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Friday, December 4, 2020

Machal Fighters Get Memorial in Jerusalem, Seven Decades After Volunteering for Israel

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Nearly 70 years after volunteers from five continents left homes and jobs to fight for the newly proclaimed State of Israel, their deeds will be honored and memorialized on Dec. 17 at a historic site in Jerusalem.

The 4,922 volunteers from 59 countries were part of Machal — a Hebrew acronym for Overseas Volunteers — and 123 of them died in the line of duty. Less than a dozen elderly survivors are expected to attend the dedication of the massive memorial, located across the Ammunition Hill national memorial site.

The memorial is 10 feet long and 8 feet high, made of stone, concrete and steel, and inscribed in Hebrew with the words of Yitzhak Rabin. In a tribute to the volunteers, the late general and prime minister said, “You came to us when we needed you most, during those dark and uncertain days of our War of Independence.”

Dignitaries will include Jerusalem Mayor Nir Barkat; national Housing and Construction Minister Yoav Galant; Jeffrey Margolis, president of American Veterans for Israel Legacy Corp.; and Harold (Smoky) Simon, the World Machal chairman. The afternoon events will include a torch relay from the city center to the dedication site, honor detachments and music from the armed forces, and a Hanukkah lighting ceremony.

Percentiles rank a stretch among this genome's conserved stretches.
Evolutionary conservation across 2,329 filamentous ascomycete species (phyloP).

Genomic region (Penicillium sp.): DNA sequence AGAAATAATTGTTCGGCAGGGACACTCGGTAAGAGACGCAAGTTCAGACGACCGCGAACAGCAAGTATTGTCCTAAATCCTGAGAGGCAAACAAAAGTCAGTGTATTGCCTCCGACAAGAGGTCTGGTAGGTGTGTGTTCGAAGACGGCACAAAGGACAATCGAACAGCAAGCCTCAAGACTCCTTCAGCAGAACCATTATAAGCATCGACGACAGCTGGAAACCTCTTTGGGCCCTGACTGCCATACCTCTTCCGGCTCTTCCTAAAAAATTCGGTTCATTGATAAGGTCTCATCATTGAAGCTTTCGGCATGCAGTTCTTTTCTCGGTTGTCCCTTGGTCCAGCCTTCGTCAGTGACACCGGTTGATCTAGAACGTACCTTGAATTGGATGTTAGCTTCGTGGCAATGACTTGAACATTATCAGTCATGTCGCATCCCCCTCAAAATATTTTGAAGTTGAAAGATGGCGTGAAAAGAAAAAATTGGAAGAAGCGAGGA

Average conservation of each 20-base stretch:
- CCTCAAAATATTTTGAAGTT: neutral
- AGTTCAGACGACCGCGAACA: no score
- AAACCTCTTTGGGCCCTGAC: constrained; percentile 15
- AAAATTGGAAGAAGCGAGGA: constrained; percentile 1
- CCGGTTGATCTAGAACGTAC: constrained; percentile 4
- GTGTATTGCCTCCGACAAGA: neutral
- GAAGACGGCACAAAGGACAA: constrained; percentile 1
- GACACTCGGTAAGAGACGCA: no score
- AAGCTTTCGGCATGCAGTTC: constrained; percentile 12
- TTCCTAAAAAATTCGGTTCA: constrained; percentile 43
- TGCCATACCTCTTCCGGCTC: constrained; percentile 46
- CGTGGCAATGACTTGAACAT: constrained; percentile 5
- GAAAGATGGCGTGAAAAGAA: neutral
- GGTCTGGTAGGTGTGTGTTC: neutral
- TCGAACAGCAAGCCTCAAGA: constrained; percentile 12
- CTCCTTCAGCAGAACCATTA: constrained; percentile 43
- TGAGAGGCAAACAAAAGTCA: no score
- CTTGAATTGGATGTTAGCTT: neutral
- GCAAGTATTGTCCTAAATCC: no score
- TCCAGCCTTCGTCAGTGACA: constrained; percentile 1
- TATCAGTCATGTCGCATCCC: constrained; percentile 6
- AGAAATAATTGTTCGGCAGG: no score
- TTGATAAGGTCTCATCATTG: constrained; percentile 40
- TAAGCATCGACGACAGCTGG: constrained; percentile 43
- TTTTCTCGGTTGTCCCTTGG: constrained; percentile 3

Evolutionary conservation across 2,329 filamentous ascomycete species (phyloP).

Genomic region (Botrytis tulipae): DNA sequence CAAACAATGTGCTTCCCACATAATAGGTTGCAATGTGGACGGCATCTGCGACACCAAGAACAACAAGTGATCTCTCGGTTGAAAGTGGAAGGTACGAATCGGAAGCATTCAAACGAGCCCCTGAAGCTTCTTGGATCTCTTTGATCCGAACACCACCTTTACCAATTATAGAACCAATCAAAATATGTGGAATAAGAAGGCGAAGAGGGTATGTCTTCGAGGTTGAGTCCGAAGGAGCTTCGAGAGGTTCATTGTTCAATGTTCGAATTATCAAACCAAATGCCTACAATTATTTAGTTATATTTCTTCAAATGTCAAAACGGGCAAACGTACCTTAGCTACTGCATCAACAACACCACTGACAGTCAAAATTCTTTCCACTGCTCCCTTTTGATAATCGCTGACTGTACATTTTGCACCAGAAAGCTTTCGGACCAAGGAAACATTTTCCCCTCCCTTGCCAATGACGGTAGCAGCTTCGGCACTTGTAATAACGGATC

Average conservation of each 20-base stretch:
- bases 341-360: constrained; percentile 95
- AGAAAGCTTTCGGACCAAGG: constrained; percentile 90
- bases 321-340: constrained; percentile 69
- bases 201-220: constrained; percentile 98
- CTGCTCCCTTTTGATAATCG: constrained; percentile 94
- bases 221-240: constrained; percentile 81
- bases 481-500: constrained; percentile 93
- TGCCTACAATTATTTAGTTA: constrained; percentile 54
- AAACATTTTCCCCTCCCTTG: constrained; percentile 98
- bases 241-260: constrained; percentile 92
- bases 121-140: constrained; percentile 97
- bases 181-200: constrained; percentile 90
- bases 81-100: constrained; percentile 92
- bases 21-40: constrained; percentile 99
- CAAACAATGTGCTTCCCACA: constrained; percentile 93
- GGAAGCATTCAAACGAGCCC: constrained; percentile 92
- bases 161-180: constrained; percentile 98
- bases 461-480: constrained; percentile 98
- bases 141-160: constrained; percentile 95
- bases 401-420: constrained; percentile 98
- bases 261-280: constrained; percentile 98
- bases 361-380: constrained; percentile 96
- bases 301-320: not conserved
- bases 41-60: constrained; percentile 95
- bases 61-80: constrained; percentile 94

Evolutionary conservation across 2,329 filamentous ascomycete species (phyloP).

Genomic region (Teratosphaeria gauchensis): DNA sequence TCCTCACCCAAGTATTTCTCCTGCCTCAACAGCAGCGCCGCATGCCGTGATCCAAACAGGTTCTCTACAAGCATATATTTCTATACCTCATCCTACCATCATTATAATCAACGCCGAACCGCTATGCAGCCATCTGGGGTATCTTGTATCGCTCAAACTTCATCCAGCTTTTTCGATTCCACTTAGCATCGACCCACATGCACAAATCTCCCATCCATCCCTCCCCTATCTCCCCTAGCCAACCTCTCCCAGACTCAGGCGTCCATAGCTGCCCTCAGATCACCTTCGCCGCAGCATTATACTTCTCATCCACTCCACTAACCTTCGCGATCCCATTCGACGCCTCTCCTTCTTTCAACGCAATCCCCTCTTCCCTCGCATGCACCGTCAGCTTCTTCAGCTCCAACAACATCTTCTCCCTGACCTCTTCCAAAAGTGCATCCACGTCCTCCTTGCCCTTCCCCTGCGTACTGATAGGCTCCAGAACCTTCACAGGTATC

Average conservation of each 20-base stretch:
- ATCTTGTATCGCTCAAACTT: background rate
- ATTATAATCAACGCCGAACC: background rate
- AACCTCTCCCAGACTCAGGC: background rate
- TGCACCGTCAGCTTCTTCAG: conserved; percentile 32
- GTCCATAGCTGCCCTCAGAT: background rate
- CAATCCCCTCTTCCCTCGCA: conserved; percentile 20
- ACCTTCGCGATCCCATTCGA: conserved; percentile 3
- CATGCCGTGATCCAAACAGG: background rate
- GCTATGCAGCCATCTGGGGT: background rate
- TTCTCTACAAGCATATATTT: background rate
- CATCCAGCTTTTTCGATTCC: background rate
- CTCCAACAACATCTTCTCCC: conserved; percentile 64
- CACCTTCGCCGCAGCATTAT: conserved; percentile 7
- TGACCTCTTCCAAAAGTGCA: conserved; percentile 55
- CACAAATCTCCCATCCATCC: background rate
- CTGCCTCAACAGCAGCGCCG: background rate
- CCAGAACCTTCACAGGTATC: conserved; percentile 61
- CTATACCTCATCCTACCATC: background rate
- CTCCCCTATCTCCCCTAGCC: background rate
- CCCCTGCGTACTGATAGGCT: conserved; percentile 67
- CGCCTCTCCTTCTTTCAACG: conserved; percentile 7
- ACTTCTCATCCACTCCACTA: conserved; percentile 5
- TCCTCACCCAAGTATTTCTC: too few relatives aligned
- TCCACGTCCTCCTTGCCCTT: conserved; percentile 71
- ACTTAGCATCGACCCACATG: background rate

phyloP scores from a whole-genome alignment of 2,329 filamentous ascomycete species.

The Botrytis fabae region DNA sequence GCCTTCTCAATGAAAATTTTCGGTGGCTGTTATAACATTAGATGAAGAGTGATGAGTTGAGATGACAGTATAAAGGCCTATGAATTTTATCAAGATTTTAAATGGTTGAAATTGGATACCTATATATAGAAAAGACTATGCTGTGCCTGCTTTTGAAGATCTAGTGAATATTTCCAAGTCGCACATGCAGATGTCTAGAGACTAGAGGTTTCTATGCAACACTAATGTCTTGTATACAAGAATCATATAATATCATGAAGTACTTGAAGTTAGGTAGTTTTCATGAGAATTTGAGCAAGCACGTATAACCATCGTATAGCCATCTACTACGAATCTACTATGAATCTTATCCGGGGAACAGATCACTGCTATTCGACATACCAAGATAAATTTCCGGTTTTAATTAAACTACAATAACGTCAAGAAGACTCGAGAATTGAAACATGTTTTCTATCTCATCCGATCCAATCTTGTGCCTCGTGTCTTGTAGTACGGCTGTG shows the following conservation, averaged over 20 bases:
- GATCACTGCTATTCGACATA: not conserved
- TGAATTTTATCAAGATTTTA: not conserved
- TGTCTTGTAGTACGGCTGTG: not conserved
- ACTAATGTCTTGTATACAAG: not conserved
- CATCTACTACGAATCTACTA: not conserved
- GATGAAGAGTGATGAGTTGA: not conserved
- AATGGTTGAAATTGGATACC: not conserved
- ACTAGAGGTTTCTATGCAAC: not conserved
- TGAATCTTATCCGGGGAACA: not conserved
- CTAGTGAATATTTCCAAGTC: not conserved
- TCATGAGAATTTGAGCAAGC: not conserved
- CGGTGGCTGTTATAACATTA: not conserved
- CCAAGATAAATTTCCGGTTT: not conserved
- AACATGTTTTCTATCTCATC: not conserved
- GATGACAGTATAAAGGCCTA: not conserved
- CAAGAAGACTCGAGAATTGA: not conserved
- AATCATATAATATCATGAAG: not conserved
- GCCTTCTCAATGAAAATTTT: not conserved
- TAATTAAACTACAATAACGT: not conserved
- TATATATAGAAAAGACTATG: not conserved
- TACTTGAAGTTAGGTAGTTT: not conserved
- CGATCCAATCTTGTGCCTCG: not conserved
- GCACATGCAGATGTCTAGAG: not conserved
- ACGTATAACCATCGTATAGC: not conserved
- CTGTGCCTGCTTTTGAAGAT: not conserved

Before and during the War of Independence, which began in 1948, the largest contingents of volunteers came from the United States, South Africa, the United Kingdom, Canada and France. Almost all — including 168 gentiles — had fought for their home countries in World War II and brought valuable experience and skills, particularly to the Israeli air force and navy, which had to be built from scratch.

Over the decades, the contributions of the volunteers to the outcome of the war either have been ignored in Israel and their home countries, or overblown, Hollywood-style.

A blunt and only slightly exaggerated description came from California novelist Harold Livingston, who flew for the Israel Air Transport Command and who described “Ben-Gurion’s Foreign Legion. They took anyone. Misfits from America, English communists, South African Zionists, Soviet army deserters, Polish noblemen, ne’er-do-well soldiers of fortune.

“If you want excitement and adventure, come on over. … If you want to write a book. If you’re running from the police. If you want to get away from your wife. If you want to prove that Jews can fight. If you want to build a new land.”

Perhaps Machal’s most important contribution was to lift the morale of Israelis, knowing that their Diaspora brethren were with them.

The motives always were mixed. My time as an American infantryman in France and Germany during World War II had left me restless, my early exposure to Zionism in a Jewish school and youth organization in Berlin during the mid-1930s had left an imprint, and since a new Jewish state arises only every 2,000 years or so, I figured I probably wouldn’t be around for the next time.